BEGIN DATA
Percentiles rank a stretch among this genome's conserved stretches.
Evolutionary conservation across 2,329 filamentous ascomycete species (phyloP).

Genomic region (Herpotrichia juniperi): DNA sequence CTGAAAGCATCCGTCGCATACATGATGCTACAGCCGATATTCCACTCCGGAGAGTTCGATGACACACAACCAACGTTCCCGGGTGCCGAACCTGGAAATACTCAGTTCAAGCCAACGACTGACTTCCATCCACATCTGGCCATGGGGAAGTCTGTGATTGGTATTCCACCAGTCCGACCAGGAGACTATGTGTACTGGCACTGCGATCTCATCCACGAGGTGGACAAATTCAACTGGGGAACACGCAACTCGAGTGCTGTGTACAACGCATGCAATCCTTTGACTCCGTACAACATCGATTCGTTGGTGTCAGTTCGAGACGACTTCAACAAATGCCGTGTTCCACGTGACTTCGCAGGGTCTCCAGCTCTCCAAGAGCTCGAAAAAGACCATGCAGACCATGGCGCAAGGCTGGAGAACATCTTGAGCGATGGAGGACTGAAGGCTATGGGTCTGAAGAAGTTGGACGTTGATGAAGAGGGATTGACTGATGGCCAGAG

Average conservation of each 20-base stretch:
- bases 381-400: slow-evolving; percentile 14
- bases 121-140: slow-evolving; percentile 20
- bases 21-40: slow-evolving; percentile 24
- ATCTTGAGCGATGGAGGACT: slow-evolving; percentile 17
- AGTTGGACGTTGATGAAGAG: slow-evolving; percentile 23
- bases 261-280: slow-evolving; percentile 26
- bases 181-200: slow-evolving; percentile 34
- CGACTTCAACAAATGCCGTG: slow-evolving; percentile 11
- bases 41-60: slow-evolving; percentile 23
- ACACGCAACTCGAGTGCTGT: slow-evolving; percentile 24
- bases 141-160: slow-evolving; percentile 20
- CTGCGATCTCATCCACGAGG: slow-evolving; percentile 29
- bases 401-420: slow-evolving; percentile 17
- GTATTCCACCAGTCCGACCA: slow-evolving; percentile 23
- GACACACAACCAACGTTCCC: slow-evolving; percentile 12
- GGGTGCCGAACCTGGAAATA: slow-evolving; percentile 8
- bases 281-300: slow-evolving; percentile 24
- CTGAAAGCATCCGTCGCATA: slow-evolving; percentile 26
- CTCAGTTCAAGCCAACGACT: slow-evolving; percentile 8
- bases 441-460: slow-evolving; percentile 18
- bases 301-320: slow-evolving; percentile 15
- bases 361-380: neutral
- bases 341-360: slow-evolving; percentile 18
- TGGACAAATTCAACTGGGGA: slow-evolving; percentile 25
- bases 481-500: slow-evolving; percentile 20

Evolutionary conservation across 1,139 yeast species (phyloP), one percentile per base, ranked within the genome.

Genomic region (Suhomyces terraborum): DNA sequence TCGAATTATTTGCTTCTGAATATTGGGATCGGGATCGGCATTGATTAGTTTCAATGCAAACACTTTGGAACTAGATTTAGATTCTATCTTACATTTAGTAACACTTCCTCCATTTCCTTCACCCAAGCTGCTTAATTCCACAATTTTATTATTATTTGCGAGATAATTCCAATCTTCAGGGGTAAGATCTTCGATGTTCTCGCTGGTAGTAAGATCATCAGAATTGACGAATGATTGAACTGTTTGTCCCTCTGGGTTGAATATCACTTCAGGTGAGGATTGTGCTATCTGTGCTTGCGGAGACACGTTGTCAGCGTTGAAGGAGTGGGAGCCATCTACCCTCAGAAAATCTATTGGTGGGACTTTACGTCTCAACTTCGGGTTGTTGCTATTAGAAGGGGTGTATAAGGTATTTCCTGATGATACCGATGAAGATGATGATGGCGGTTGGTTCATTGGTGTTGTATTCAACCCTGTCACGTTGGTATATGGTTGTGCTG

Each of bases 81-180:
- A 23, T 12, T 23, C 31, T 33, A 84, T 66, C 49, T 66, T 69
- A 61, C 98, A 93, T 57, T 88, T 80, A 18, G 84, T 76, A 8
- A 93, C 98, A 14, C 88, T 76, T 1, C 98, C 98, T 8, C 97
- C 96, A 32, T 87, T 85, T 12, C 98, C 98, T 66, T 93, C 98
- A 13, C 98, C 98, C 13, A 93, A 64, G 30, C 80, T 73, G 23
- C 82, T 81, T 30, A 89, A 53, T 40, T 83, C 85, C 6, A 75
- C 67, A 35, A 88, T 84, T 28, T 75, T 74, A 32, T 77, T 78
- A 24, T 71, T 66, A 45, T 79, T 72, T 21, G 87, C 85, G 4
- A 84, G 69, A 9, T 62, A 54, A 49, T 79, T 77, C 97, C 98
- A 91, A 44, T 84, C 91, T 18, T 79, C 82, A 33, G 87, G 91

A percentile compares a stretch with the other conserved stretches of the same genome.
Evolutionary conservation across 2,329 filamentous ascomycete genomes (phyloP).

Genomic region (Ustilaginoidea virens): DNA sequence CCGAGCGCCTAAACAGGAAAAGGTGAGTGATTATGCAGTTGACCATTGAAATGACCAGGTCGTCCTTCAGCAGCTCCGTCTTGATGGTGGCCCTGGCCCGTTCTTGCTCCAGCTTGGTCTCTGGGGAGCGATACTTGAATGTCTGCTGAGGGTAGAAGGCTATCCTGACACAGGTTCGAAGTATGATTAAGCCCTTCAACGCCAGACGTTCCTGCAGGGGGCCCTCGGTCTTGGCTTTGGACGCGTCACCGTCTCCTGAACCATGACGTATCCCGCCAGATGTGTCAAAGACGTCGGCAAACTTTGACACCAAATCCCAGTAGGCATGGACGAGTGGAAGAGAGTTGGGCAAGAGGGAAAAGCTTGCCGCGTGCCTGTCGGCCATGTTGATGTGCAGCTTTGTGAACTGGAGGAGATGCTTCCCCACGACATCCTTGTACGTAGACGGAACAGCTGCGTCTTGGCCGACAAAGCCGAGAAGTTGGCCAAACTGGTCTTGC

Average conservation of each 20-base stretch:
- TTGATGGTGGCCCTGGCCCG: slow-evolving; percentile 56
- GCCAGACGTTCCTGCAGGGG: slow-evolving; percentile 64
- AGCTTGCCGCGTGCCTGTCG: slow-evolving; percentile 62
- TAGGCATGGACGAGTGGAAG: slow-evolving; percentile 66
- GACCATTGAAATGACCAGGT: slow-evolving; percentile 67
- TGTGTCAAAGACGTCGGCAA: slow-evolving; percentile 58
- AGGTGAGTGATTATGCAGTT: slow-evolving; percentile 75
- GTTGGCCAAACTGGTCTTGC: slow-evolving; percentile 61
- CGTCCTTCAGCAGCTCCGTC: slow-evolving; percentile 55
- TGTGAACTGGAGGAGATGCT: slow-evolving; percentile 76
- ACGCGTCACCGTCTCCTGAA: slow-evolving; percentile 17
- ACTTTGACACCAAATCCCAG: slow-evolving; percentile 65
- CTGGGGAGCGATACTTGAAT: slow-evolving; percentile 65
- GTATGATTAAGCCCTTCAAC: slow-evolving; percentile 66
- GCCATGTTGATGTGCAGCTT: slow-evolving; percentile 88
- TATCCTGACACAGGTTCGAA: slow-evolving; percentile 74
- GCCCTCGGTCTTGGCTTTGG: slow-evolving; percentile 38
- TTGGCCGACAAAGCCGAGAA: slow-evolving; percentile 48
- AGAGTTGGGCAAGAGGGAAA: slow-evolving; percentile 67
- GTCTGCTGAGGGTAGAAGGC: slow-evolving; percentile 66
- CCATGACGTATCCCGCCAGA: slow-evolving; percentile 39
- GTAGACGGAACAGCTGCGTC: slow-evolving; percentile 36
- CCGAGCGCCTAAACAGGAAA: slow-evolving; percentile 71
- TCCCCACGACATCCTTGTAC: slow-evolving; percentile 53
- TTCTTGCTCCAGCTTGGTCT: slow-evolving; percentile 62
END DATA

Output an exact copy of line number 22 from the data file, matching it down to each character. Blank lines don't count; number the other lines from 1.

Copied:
- CTGAAAGCATCCGTCGCATA: slow-evolving; percentile 26